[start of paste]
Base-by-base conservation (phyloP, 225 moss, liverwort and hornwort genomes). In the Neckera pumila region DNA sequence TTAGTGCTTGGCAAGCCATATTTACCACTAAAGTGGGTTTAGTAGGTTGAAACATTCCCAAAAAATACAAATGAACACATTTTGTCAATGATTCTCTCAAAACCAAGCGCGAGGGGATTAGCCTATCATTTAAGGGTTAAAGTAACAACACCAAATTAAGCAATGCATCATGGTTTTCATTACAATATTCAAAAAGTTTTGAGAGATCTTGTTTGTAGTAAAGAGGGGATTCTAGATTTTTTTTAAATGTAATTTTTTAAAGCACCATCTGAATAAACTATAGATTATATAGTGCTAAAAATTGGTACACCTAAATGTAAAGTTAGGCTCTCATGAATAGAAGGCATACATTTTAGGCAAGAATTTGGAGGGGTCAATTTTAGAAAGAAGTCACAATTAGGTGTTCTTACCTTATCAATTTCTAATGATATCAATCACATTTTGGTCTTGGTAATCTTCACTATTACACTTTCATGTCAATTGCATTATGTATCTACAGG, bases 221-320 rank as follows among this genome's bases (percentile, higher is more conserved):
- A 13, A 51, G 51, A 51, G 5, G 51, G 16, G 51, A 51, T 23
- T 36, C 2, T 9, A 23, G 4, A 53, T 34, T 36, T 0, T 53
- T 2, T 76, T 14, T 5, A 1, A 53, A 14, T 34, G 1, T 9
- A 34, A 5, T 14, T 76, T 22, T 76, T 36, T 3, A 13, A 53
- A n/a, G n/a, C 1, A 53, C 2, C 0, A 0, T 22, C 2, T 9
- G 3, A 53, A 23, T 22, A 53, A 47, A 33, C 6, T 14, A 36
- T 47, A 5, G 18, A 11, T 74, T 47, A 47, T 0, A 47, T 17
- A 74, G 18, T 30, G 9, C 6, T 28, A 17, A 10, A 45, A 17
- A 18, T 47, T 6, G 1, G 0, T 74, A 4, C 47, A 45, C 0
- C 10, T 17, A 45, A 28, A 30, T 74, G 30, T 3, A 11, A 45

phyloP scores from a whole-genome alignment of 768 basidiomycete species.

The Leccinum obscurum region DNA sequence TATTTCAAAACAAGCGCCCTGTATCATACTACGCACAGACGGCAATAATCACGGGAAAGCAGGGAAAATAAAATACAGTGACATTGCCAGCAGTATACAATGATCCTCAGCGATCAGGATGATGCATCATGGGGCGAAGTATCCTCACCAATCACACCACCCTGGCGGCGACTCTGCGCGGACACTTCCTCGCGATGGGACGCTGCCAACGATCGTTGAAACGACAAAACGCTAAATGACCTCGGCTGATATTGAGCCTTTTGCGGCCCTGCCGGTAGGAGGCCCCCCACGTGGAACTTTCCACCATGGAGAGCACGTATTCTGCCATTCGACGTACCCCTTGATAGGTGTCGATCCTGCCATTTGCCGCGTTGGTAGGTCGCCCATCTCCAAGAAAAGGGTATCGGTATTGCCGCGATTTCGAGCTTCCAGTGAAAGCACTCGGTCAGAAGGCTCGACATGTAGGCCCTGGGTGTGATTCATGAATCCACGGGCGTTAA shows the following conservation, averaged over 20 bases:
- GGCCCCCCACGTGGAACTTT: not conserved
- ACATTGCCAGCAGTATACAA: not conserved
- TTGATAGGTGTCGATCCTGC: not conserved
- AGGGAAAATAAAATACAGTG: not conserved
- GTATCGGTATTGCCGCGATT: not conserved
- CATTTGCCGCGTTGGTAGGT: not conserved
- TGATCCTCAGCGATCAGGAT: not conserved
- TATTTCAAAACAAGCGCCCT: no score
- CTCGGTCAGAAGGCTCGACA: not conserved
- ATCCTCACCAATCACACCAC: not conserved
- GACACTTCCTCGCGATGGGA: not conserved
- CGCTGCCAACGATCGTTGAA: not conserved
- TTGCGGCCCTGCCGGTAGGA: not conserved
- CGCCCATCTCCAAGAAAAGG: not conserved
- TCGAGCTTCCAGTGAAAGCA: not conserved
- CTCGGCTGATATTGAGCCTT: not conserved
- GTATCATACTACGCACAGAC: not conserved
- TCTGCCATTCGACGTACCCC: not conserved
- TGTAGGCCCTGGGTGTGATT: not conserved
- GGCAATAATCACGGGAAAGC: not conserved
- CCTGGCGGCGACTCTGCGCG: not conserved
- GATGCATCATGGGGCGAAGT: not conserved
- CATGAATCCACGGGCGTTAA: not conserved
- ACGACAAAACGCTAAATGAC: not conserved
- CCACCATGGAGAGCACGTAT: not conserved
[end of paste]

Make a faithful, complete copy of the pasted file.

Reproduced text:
Base-by-base conservation (phyloP, 225 moss, liverwort and hornwort genomes). In the Neckera pumila region DNA sequence TTAGTGCTTGGCAAGCCATATTTACCACTAAAGTGGGTTTAGTAGGTTGAAACATTCCCAAAAAATACAAATGAACACATTTTGTCAATGATTCTCTCAAAACCAAGCGCGAGGGGATTAGCCTATCATTTAAGGGTTAAAGTAACAACACCAAATTAAGCAATGCATCATGGTTTTCATTACAATATTCAAAAAGTTTTGAGAGATCTTGTTTGTAGTAAAGAGGGGATTCTAGATTTTTTTTAAATGTAATTTTTTAAAGCACCATCTGAATAAACTATAGATTATATAGTGCTAAAAATTGGTACACCTAAATGTAAAGTTAGGCTCTCATGAATAGAAGGCATACATTTTAGGCAAGAATTTGGAGGGGTCAATTTTAGAAAGAAGTCACAATTAGGTGTTCTTACCTTATCAATTTCTAATGATATCAATCACATTTTGGTCTTGGTAATCTTCACTATTACACTTTCATGTCAATTGCATTATGTATCTACAGG, bases 221-320 rank as follows among this genome's bases (percentile, higher is more conserved):
- A 13, A 51, G 51, A 51, G 5, G 51, G 16, G 51, A 51, T 23
- T 36, C 2, T 9, A 23, G 4, A 53, T 34, T 36, T 0, T 53
- T 2, T 76, T 14, T 5, A 1, A 53, A 14, T 34, G 1, T 9
- A 34, A 5, T 14, T 76, T 22, T 76, T 36, T 3, A 13, A 53
- A n/a, G n/a, C 1, A 53, C 2, C 0, A 0, T 22, C 2, T 9
- G 3, A 53, A 23, T 22, A 53, A 47, A 33, C 6, T 14, A 36
- T 47, A 5, G 18, A 11, T 74, T 47, A 47, T 0, A 47, T 17
- A 74, G 18, T 30, G 9, C 6, T 28, A 17, A 10, A 45, A 17
- A 18, T 47, T 6, G 1, G 0, T 74, A 4, C 47, A 45, C 0
- C 10, T 17, A 45, A 28, A 30, T 74, G 30, T 3, A 11, A 45

phyloP scores from a whole-genome alignment of 768 basidiomycete species.

The Leccinum obscurum region DNA sequence TATTTCAAAACAAGCGCCCTGTATCATACTACGCACAGACGGCAATAATCACGGGAAAGCAGGGAAAATAAAATACAGTGACATTGCCAGCAGTATACAATGATCCTCAGCGATCAGGATGATGCATCATGGGGCGAAGTATCCTCACCAATCACACCACCCTGGCGGCGACTCTGCGCGGACACTTCCTCGCGATGGGACGCTGCCAACGATCGTTGAAACGACAAAACGCTAAATGACCTCGGCTGATATTGAGCCTTTTGCGGCCCTGCCGGTAGGAGGCCCCCCACGTGGAACTTTCCACCATGGAGAGCACGTATTCTGCCATTCGACGTACCCCTTGATAGGTGTCGATCCTGCCATTTGCCGCGTTGGTAGGTCGCCCATCTCCAAGAAAAGGGTATCGGTATTGCCGCGATTTCGAGCTTCCAGTGAAAGCACTCGGTCAGAAGGCTCGACATGTAGGCCCTGGGTGTGATTCATGAATCCACGGGCGTTAA shows the following conservation, averaged over 20 bases:
- GGCCCCCCACGTGGAACTTT: not conserved
- ACATTGCCAGCAGTATACAA: not conserved
- TTGATAGGTGTCGATCCTGC: not conserved
- AGGGAAAATAAAATACAGTG: not conserved
- GTATCGGTATTGCCGCGATT: not conserved
- CATTTGCCGCGTTGGTAGGT: not conserved
- TGATCCTCAGCGATCAGGAT: not conserved
- TATTTCAAAACAAGCGCCCT: no score
- CTCGGTCAGAAGGCTCGACA: not conserved
- ATCCTCACCAATCACACCAC: not conserved
- GACACTTCCTCGCGATGGGA: not conserved
- CGCTGCCAACGATCGTTGAA: not conserved
- TTGCGGCCCTGCCGGTAGGA: not conserved
- CGCCCATCTCCAAGAAAAGG: not conserved
- TCGAGCTTCCAGTGAAAGCA: not conserved
- CTCGGCTGATATTGAGCCTT: not conserved
- GTATCATACTACGCACAGAC: not conserved
- TCTGCCATTCGACGTACCCC: not conserved
- TGTAGGCCCTGGGTGTGATT: not conserved
- GGCAATAATCACGGGAAAGC: not conserved
- CCTGGCGGCGACTCTGCGCG: not conserved
- GATGCATCATGGGGCGAAGT: not conserved
- CATGAATCCACGGGCGTTAA: not conserved
- ACGACAAAACGCTAAATGAC: not conserved
- CCACCATGGAGAGCACGTAT: not conserved